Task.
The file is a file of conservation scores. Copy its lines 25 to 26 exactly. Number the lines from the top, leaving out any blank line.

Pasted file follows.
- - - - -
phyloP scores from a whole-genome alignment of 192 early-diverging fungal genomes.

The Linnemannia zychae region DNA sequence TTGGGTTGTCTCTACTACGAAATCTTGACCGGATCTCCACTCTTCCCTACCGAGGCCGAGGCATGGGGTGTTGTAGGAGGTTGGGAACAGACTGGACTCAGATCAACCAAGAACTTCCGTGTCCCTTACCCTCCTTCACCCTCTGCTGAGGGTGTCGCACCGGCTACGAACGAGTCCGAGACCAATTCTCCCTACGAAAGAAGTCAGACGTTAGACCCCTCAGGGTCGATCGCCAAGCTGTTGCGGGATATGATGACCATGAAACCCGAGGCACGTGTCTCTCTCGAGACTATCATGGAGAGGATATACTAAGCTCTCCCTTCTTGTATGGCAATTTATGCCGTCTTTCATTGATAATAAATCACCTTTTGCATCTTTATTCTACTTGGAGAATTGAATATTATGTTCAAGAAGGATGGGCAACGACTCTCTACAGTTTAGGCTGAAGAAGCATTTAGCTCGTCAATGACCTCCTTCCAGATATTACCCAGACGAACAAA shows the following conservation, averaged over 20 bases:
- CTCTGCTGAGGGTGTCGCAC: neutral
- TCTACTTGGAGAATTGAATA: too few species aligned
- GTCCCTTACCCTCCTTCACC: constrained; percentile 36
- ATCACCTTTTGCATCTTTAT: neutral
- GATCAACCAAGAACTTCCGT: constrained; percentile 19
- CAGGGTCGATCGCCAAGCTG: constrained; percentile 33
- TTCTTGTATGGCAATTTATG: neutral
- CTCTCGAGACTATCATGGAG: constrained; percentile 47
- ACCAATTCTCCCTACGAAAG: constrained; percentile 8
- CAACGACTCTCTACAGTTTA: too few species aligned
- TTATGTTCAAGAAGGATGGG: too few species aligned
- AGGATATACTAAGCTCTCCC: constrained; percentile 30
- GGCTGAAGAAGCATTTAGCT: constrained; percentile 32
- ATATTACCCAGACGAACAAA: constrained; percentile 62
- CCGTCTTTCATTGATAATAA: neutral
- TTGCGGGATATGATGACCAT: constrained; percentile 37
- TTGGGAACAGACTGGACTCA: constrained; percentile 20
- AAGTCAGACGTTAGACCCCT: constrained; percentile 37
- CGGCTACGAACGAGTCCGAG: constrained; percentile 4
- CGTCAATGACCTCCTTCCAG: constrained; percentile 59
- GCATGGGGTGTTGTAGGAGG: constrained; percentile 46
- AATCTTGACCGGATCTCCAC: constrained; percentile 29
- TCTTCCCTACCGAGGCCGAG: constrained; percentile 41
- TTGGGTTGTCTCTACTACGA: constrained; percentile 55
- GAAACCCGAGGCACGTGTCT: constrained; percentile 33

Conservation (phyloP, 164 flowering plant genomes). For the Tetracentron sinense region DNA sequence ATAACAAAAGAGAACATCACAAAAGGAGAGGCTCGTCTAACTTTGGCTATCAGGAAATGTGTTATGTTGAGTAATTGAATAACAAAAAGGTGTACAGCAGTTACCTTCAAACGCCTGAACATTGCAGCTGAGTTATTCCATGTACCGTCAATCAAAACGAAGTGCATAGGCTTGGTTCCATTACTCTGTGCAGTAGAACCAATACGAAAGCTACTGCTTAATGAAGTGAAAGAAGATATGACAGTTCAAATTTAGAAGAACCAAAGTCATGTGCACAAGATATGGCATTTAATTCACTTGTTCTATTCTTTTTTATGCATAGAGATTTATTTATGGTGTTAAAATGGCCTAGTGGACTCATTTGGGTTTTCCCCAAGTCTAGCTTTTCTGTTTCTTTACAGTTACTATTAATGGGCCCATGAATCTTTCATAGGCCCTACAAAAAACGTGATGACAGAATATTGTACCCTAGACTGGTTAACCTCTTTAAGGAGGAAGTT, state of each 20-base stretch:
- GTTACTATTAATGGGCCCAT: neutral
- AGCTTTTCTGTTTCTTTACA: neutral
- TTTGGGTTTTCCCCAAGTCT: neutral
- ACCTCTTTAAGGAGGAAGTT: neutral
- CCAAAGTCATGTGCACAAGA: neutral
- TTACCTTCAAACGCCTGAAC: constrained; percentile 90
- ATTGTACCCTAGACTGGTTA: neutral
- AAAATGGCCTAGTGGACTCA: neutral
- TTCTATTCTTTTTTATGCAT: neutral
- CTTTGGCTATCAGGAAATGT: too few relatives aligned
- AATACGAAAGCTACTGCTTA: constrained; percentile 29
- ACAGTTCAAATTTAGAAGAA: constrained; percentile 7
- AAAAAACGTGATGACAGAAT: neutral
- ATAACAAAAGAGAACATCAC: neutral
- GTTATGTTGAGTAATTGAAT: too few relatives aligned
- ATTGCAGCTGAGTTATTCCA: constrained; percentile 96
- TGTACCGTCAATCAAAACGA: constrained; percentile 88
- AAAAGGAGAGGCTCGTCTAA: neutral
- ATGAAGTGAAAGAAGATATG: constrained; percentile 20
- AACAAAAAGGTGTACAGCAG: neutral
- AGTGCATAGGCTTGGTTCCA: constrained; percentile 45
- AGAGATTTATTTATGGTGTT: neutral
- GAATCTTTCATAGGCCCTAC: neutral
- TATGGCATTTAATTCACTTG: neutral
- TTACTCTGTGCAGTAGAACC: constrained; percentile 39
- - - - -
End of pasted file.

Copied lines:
- TCTTCCCTACCGAGGCCGAG: constrained; percentile 41
- TTGGGTTGTCTCTACTACGA: constrained; percentile 55